The Klamath-Lake District made its first sale in May 1944, selling ten cords of firewood. In July 1949, the district completed its first regular timber sale. In 1955, the Board of Forestry appointed a full-time forester to manage the state forest lands in Klamath and Lake counties. During the early years of active management, most timber sales were clean-up logging and salvage sales designed to cull areas of white fir and remove pockets of insect infested or diseased trees. Commercial thinning was done in the ponderosa pine and lodgepole pine stands to encourage continued growth in those areas.
The first forest inventory was completed in 1959. The inventory was updated in 1976 and expanded in 1990-91. A tree improvement program began in 1970. Its goal was to introduce genetically superior seedling into the Sun Pass forest. In 1979, tree plantations were established to provide well adapted seedling for the Sun Pass area. In 1978, the Klamath-Lake District developed a long-range plan that continues to help forest managers to balance a wide range public interests in the Sun Pass forest.
Today, most of Sun Pass State Forest is covered with uneven-aged, mixed conifer stands dominated by ponderosa pine that have been shaped by selective timber harvesting. The stands include a variety of tree sizes. Clearcutting is generally limited to the lodgepole pine areas in the northeast corner of the forest.
Recreation and education
There is no formal recreation program in Sun Pass State Forest. The forest has no developed recreation sites, and the Klamath-Lake District has no recreation staff or recreation program funding. The district does issue fire permits which are required for campers. The most popular area for camping is along Sun Creek. The campsites are cleared areas with primitive fire pits and vehicle access from the main roads.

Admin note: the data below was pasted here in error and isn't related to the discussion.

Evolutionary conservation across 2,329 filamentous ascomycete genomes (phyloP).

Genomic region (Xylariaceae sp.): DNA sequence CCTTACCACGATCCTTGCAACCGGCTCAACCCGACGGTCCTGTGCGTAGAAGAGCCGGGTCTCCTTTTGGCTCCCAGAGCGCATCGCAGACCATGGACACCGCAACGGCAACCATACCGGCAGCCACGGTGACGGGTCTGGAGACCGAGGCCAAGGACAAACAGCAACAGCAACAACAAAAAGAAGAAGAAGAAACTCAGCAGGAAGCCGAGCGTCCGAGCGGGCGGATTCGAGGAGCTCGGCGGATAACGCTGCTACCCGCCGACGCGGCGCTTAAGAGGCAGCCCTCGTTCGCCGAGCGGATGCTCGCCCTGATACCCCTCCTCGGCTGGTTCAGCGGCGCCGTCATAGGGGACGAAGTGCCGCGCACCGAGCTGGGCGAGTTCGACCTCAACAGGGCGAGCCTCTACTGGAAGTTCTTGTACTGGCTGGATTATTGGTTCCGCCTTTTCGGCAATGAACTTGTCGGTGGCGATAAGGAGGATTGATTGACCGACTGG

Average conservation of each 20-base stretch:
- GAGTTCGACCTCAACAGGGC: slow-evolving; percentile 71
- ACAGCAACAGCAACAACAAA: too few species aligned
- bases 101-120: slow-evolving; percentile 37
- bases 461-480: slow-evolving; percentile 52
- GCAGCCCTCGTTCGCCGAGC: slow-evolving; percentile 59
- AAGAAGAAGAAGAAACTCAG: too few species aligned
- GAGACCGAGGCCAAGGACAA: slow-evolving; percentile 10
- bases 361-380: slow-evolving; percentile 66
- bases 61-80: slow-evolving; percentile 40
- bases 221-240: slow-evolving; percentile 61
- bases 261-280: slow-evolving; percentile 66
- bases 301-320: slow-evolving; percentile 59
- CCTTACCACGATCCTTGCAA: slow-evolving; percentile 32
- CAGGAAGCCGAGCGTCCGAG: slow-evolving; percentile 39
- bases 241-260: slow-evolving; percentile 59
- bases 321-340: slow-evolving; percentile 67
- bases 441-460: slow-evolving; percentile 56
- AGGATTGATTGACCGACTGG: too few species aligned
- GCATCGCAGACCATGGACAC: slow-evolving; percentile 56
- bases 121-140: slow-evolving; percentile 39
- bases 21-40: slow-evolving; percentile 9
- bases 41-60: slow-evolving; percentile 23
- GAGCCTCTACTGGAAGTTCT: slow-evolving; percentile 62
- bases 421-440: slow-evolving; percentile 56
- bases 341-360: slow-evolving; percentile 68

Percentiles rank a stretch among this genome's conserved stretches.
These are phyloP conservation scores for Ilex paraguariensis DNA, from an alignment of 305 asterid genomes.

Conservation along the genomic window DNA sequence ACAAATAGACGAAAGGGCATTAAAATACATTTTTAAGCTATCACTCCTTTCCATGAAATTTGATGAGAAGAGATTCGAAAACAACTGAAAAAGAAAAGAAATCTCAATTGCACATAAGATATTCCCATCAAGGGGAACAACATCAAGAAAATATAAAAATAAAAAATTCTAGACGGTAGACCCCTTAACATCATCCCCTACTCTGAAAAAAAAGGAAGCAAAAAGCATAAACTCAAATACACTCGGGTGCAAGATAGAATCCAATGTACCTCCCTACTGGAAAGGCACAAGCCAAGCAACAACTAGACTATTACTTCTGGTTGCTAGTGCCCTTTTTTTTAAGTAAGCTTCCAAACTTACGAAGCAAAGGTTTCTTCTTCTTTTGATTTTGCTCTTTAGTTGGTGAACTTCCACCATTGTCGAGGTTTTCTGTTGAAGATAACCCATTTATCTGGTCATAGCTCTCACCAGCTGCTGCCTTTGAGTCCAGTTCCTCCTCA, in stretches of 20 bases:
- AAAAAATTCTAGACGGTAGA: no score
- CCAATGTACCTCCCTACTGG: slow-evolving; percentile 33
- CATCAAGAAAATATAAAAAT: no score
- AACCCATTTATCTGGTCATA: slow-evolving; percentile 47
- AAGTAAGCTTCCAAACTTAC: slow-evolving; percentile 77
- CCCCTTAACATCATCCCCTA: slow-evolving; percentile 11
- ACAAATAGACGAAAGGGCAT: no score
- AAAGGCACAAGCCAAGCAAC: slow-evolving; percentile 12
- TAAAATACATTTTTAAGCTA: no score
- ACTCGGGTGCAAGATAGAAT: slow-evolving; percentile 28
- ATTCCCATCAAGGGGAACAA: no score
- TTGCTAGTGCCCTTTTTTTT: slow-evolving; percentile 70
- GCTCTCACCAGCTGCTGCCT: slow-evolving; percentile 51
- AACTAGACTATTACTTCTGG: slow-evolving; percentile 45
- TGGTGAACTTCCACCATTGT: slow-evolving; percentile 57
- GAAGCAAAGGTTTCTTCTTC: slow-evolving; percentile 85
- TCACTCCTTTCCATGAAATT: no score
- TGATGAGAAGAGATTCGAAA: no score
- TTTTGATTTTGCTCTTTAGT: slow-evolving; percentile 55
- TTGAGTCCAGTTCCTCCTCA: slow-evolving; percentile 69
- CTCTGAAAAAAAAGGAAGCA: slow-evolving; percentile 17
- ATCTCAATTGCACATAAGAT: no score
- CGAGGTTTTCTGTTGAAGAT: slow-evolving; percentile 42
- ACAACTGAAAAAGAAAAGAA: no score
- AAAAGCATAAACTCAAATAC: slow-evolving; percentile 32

Sun Pass State Forest hosts the Klamath Outdoor Science School program. The science school teaches students about forestry in an outdoor environment. Students visit in groups of 30 to 50. Some students stay only for the day classes, but most stay overnight in yurts and continue their learning into the evening. Students are required to maintain a field journal to gather data that can be analyzed back at their school.
- "State Forest Land Management", Klamath-Lake District 2002 Annual Report, Oregon Department of Forestry, Klamath Falls, Oregon, 2002.
- "Board of Forestry", Oregon Department of Forestry, OREGON.gov, 23 February 2008.
- Brown, Jame E. (Oregon State Forester) and Roy Woo (Klamath-Lake District Forester), "Section III, Resource Description", Eastern Oregon Region Long-Range Forest Management Plan, Oregon Department of Forestry, Salem, Oregon, May 1995.
- Brown, Jame E. (Oregon State Forester) and Roy Woo (Klamath-Lake District Forester), "Section I, Background and Planning Process", Eastern Oregon Region Long-Range Forest Management Plan, Oregon Department of Forestry, Salem, Oregon, May 1995.
- "KOSS: Outdoor Science Education Highlighting The Unique Features Of The Upper Klamath Basin", Klamath Outdoor Science School, www.klamathoutdoorschool.org, 22 February 2008.